CHICAGO (Reuters) - President-elect Barack Obama’s team to address climate change emerged on Wednesday as Democratic officials said he had chosen a Nobel laureate for U.S. energy secretary and was likely to pick an environmental veteran to serve as coordinator of climate policies.
Rounding out his cabinet, Obama planned to announce at a Chicago news conference on Thursday that former Senate Majority Leader Tom Daschle, a South Dakota Democrat, would lead efforts to improve the U.S. health care system as the secretary of Health and Human Services.
Simmering in the background is the scandal involving Illinois Gov. Rod Blagojevich, who was arrested on Tuesday and charged with attempting to sell the U.S. Senate seat that Obama had held until he was elected president on November 4.
Obama on Wednesday called on Blagojevich to resign and has sought to distance himself from the disgraced governor.
Announcements to come in the days ahead include several key environment-related appointments — Steven Chu as energy secretary, Carol Browner as energy and climate coordinator, Nancy Sutley to head the White House Council on Environmental Quality and Lisa Jackson to run the Environmental Protection Agency.
They will be charged with developing policies to reduce carbon emissions blamed for global warming, develop new sources of energy and create new jobs — a top priority for Obama.
Chu is director of the Lawrence Berkeley National Laboratory and shared the 1997 Nobel Prize in physics. He was an early advocate for scientific solutions to climate change.
Browner was administrator of the Environmental Protection Agency during the Clinton administration. A principal at global strategy firm The Albright Group LLC, she heads Obama’s advisory team on energy and the environment.
Sutley has a long history in the environmental community. She is currently deputy mayor for energy and environment for Los Angeles and served on the California State Water Resources Control Board earlier this decade.
Jackson has served as commissioner of the Department of Environmental Protection in New Jersey.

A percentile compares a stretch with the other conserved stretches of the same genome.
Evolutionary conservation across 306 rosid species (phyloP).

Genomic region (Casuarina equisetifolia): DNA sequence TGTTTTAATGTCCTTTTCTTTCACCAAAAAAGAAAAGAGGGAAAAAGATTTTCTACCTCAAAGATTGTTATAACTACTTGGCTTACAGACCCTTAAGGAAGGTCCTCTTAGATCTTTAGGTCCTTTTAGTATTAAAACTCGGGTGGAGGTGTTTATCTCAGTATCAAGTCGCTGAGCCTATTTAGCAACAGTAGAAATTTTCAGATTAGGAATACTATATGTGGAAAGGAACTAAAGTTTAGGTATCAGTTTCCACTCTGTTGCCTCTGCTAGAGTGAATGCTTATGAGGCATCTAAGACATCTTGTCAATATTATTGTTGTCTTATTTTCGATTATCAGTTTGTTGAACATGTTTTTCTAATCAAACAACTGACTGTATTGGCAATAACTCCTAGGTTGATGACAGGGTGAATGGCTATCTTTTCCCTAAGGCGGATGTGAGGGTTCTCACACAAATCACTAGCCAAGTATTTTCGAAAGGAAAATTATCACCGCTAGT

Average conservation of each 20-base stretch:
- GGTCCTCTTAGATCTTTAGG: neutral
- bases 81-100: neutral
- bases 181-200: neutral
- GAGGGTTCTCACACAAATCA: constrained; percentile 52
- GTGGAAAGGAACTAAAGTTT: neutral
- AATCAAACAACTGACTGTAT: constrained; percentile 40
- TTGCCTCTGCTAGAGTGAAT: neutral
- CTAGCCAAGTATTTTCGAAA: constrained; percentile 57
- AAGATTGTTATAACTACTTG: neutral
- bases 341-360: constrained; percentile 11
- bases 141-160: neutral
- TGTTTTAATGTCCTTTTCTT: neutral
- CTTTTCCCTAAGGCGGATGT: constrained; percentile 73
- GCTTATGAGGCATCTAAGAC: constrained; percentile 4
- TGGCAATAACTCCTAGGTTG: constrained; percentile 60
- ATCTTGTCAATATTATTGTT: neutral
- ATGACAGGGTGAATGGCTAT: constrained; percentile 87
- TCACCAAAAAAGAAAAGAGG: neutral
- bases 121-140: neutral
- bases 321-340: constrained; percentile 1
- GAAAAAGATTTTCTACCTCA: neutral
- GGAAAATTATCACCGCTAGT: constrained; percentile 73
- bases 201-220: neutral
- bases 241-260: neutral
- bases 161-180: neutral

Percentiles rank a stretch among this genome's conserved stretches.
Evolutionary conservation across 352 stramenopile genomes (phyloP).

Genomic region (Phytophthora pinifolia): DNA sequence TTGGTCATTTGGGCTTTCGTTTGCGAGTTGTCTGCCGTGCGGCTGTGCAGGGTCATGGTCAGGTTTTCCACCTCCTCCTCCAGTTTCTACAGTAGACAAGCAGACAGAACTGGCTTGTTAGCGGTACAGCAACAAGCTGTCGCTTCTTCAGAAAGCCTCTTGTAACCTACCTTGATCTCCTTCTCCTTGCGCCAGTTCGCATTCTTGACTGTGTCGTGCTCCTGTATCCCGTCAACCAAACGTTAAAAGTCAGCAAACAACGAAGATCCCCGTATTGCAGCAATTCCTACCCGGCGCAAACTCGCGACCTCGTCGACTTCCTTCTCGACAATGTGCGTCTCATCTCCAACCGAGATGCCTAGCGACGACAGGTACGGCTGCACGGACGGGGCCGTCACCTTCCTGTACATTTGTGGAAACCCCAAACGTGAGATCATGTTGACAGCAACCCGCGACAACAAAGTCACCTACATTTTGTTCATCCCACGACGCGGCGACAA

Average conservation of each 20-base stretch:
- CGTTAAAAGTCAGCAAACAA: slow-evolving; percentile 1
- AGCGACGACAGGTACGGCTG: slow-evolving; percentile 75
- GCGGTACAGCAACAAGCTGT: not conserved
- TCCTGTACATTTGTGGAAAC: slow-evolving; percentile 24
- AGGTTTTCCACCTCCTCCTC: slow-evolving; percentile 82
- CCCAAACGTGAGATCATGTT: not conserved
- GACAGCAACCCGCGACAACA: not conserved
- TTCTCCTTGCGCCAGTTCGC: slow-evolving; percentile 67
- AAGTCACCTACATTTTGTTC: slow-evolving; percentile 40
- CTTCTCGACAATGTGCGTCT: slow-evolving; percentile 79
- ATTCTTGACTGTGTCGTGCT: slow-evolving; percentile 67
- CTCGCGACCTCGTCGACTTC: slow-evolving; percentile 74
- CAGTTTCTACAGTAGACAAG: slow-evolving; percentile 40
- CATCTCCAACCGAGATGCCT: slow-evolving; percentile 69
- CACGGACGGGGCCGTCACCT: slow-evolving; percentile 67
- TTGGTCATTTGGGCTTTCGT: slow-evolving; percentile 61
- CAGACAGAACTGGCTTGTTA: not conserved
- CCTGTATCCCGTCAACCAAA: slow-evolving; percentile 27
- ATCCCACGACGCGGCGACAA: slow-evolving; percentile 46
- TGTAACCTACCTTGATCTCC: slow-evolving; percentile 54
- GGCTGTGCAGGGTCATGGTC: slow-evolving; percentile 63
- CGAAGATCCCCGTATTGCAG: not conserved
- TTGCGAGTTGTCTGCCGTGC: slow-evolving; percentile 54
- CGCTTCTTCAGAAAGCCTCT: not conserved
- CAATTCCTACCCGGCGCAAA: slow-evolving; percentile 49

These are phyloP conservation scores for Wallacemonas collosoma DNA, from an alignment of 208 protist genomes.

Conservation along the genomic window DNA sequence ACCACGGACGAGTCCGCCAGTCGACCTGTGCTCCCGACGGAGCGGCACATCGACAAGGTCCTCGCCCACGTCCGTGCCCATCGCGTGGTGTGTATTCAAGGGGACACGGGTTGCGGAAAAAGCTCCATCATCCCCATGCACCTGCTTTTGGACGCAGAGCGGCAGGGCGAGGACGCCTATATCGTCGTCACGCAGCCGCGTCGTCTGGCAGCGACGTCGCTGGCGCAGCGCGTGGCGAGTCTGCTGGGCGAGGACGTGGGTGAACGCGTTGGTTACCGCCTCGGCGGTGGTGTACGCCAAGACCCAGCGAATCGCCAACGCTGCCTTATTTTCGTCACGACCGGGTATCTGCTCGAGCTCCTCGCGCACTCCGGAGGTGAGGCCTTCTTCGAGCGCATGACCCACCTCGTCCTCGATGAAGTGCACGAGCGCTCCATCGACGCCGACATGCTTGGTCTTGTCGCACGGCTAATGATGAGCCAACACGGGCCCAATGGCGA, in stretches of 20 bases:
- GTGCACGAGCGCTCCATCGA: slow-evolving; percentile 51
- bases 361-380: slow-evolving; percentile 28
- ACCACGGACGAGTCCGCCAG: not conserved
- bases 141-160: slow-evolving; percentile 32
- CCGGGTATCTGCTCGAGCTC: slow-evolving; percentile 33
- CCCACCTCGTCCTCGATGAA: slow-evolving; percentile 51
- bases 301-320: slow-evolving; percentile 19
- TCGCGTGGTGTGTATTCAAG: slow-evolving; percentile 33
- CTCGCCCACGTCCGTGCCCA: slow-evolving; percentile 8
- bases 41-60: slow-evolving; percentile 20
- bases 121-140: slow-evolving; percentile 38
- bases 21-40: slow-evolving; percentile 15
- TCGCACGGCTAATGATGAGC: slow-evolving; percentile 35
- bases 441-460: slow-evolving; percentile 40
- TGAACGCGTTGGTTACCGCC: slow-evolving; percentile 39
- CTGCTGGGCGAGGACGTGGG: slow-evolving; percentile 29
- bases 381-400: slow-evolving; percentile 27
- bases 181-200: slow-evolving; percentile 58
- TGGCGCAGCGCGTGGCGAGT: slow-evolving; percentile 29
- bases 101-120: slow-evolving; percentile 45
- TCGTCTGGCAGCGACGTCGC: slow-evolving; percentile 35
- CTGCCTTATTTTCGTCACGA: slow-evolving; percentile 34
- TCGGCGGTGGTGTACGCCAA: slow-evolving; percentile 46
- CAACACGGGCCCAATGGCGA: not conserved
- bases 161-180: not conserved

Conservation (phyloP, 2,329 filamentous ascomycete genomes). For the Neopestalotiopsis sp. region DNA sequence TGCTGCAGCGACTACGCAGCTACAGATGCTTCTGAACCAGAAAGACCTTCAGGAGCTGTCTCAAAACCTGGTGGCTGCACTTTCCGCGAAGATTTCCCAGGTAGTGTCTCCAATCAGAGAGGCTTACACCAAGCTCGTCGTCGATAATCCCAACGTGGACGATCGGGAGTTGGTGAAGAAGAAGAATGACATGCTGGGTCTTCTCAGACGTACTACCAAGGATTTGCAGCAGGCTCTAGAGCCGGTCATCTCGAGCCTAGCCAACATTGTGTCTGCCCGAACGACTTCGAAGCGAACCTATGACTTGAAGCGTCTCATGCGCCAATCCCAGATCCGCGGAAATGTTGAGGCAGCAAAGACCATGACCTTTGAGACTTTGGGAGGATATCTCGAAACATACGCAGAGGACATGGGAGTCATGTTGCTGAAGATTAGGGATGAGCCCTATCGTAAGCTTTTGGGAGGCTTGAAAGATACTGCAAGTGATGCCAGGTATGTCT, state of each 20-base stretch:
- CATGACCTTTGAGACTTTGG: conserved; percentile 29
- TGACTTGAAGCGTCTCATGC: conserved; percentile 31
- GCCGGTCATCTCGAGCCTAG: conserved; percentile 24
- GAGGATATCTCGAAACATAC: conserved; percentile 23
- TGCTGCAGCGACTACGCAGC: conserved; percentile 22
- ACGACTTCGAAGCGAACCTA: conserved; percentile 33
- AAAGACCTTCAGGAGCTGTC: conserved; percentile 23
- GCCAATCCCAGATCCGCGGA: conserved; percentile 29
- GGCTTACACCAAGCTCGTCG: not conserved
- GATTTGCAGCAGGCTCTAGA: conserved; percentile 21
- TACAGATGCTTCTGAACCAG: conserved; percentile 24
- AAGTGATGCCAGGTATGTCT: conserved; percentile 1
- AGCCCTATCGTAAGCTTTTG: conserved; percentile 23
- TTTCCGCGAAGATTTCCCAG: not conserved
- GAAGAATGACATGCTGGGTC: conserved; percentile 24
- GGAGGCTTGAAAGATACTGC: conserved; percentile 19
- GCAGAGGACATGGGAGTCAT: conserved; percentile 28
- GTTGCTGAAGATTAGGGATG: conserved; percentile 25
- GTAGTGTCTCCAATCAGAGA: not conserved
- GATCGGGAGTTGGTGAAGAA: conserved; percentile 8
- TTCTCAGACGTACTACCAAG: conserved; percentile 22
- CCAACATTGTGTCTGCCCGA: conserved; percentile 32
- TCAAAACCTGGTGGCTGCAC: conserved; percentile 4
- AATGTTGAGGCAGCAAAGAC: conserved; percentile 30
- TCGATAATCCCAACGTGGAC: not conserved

A big challenge for Obama and Daschle will be extending health insurance coverage to millions of uninsured Americans and determining whether to reshape a system that is currently employer-based.
Close to 46 million Americans have no health insurance, and Americans are more likely to die of common diseases than people living in many other developed countries.
Daschle has already been involved in considering ways to improve the system. Obama’s transition team in the second half of this month will hold a series of meetings across the country to discuss ways to change the way health care is delivered.
During the campaign, Obama pledged to bring health insurance to millions of uninsured Americans and spend about $50 billion to make U.S. health records electronic.
“If you look at the glide path that we are on with respect to health care spending and a whole host of other areas, we’ve got some big problems,” Obama told the Chicago Tribune in an interview published on Wednesday.
In that interview, Obama also said that at some point he would like to give a speech from an Islamic capital as a way to help “reboot America’s image around the world and also in the Muslim world in particular.”
And, he said when he takes the oath of office on January 20 on the steps of the U.S. Capitol in Washington he will use all three of his names — Barack Hussein Obama — because that is the tradition for the swearing-in ceremony.
Some Republicans had used his middle name during the presidential campaign to suggest Obama was a Muslim, which he is not.
Writing by Steve Holland; Editing by David Alexander and Cynthia Osterman